Francois Legault says crucifix isn't religious symbol, considering grandfather clause for ban on wearing symbols
Published Thursday, October 11, 2018 1:09PM EDT
Last Updated Wednesday, October 24, 2018 12:42PM EDT
Quebec's next premier spent hours sitting with Prime Minister Justin Trudeau as they flew to Armenia for the Francophonie summit, and on that trip they discussed multiple issues that may put their respective governments at odds.
The major sticking point will be the Coalition Avenir Quebec's proposal to ban the wearing of religious symbols by people in positions of authority.
"I know Mr. Trudeau disagrees with our proposal, but I think it's reasonable to say that we ban the wearing of religious signs but only by people in an authority position," said Francois Legault.
He said that the move is about imposing a secular state, although many critics have said it violates the Constitutional right for freedom of religion.
"I think it's fair, and at the same time we make sure we don't have problems like Mrs. [Marine] Le Pen or Mr. Trump, having people that are racist who would like to see religious signs banned even in a public area," said Legault.
Marine Le Pen is the leader of Rassemblement National, a far-right, anti-immigrant group in France, who praised Legault's election.
Crucifix: "I don't see this as a religious sign"
"We know the vast majority of Quebecers agree to ban religious signs. We have three parties out of four that agree with this ban," said Legault.
Many critics believe any law that banned wearing of religious symbols would violate the Canadian constitution, and point to the challenges faced by Bill 62.
That law, which banned face coverings by those using government-funded services, faced opposition from politicians like Legault who felt it did not go far enough.
Sections of Bill 62 were struck down by Quebec Superior Court in June, days before it was due to come into effect, because they violated the Charter of Rights and Freedoms.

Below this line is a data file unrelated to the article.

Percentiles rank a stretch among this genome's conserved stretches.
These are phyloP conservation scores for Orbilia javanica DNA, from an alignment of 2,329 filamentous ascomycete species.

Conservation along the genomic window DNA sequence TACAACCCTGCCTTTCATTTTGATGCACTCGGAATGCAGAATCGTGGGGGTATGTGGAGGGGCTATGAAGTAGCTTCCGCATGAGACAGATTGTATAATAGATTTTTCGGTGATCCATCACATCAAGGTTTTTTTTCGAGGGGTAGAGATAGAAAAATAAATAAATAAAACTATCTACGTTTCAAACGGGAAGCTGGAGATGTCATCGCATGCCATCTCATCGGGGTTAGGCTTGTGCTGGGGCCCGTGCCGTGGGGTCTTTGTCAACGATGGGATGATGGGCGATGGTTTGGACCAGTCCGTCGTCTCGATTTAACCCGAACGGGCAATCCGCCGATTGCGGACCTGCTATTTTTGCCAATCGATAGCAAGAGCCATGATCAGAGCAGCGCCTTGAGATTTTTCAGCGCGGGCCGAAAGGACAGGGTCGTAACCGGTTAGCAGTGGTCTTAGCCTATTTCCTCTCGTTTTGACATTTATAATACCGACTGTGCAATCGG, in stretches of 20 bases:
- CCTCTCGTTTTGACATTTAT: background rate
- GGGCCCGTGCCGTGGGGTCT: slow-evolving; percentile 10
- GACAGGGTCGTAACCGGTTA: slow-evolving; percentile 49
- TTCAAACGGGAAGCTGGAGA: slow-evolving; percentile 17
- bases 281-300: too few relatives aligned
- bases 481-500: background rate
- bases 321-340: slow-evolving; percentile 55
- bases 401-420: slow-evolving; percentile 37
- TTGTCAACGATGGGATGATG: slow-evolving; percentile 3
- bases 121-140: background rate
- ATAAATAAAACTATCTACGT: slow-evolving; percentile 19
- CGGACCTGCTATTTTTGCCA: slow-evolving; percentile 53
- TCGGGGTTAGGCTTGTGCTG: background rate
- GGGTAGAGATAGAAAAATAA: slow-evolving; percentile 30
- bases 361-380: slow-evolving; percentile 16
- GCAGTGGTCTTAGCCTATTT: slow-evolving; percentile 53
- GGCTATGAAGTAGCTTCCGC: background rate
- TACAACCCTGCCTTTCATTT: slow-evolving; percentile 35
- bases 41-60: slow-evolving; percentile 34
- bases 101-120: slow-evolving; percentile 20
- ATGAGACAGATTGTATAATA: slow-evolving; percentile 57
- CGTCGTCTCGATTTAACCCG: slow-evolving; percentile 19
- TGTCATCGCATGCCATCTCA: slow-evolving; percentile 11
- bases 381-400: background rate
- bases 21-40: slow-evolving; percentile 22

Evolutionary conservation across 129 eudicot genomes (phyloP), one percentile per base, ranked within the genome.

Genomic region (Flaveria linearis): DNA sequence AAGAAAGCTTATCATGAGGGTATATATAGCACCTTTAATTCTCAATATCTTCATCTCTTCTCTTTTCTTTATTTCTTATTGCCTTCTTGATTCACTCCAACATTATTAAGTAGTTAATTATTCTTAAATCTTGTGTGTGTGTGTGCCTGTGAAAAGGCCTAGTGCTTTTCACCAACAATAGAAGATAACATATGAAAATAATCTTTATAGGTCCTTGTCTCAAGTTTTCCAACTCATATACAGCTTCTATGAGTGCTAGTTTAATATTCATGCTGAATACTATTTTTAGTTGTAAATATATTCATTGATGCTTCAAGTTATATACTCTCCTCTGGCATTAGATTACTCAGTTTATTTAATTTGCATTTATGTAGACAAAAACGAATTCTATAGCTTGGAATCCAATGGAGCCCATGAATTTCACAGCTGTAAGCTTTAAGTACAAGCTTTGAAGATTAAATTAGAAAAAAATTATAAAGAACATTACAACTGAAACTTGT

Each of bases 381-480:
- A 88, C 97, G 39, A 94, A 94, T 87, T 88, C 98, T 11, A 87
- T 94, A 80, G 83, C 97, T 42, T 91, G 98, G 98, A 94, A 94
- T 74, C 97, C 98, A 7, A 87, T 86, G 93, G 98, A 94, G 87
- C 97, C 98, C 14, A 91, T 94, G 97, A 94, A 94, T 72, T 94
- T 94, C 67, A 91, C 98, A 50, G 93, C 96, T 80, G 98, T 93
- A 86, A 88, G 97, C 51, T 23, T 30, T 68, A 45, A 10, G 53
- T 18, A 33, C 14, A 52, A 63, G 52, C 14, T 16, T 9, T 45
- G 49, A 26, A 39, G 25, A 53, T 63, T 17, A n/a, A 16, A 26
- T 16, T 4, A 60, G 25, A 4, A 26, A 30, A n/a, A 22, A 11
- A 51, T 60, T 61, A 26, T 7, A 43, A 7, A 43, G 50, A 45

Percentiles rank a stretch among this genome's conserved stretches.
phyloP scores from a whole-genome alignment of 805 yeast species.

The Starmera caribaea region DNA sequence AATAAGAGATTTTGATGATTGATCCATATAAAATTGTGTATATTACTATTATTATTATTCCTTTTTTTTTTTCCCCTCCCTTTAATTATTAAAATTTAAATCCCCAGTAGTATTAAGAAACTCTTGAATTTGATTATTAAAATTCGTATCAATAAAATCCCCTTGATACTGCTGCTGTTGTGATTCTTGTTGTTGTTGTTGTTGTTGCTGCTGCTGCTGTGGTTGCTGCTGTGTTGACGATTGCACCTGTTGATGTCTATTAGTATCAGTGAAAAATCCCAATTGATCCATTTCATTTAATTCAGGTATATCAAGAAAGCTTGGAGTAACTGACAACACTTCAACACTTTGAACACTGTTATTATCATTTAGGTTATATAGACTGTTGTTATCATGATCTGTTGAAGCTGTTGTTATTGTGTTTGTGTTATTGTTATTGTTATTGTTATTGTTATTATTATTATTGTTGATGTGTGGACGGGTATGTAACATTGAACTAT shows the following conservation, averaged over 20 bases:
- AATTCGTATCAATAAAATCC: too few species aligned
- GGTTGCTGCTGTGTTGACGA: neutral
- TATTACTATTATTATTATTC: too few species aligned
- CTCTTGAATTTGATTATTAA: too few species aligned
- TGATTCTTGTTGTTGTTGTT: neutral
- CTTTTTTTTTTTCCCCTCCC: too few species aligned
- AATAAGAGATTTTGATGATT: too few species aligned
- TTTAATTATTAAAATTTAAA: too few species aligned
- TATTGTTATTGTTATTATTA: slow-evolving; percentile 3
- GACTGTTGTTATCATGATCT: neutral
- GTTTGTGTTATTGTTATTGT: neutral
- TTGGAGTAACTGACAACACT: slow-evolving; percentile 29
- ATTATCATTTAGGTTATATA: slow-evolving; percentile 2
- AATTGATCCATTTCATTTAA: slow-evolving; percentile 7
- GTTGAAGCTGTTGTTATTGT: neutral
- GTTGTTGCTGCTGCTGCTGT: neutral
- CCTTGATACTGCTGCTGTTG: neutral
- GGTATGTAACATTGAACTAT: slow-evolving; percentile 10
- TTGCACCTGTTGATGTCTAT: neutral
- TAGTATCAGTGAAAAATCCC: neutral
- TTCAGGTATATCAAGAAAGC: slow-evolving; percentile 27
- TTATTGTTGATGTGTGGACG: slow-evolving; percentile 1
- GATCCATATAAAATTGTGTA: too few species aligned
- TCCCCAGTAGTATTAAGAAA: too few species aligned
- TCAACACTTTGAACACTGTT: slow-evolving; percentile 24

Regardless, Legaut said he believed his government's proposals would pass legal muster, but if not, he would invoke the notwithstanding clause.
"This clause is to protect our collective rights, and I think if we compare to what's happening in many countries it's reasonable to say that for neutrality reasons, a policeman or policewoman doesn't show a religious sign, in case the man or the woman in front of him or her is from another religion," said Legault.
"We're not asking to ban the religious signs for all public employees, in fact the vast majority would be able to keep on wearing [them]."
Legault did point out that nothing is yet set in stone, and it's possible there would be different rules for those already working in authority positions.
"I'm open to this kind of discussion of grandfather rights," said Legault "but we have two categories of employees if we do so."
Legault said that the crucifix which sits above the Speaker's throne in the National Assembly -- a gift from the Catholic Church in 1936 -- would stay.
"I don't see this as a religious sign. I see this as being part of our history and part of our values," said Legault.
"We have a cross on our flag. I think that we have to understand that our past, we had Protestants, Catholics, they built the values we have in Quebec. It's part of our history. I think we have to recognize that and not mix that with religious signs," said Legault.
He added that dealing with this issue is not his priority -- he'd rather deal with the economy and healthcare first -- but said that Quebcers have been debating reasonable accommodations for more than a decade, and should put the issue to rest.
Legault has promised to reduce the number of immigrants coming to Quebec and on Thursday he said that he and Trudeau talked about how that could happen.
"We discussed about immigration, about the new model that I want to put in place, the model where we think we can do that without any new agreement with Ottawa," said Legault.
Under an agreement with the federal government Quebec has determined its own immigration requirements and selects its own immigrants -- although any immigrant to Canada is, of course, free to travel and move to any province once accepted, either by the federal government or by Quebec.
Legault wants to reduce the number of immigrants Quebec accepts each year, from 53,000 to 40,000, and said he wants to ensure more of those immigrants stay in Quebec, and do better at integrating into society.
"Before giving the Quebec selection certificate we will request [they] succeed at a French test and a value test," said Legault.
He said that people who failed these tests would then have their citizenship applications denied by Quebec.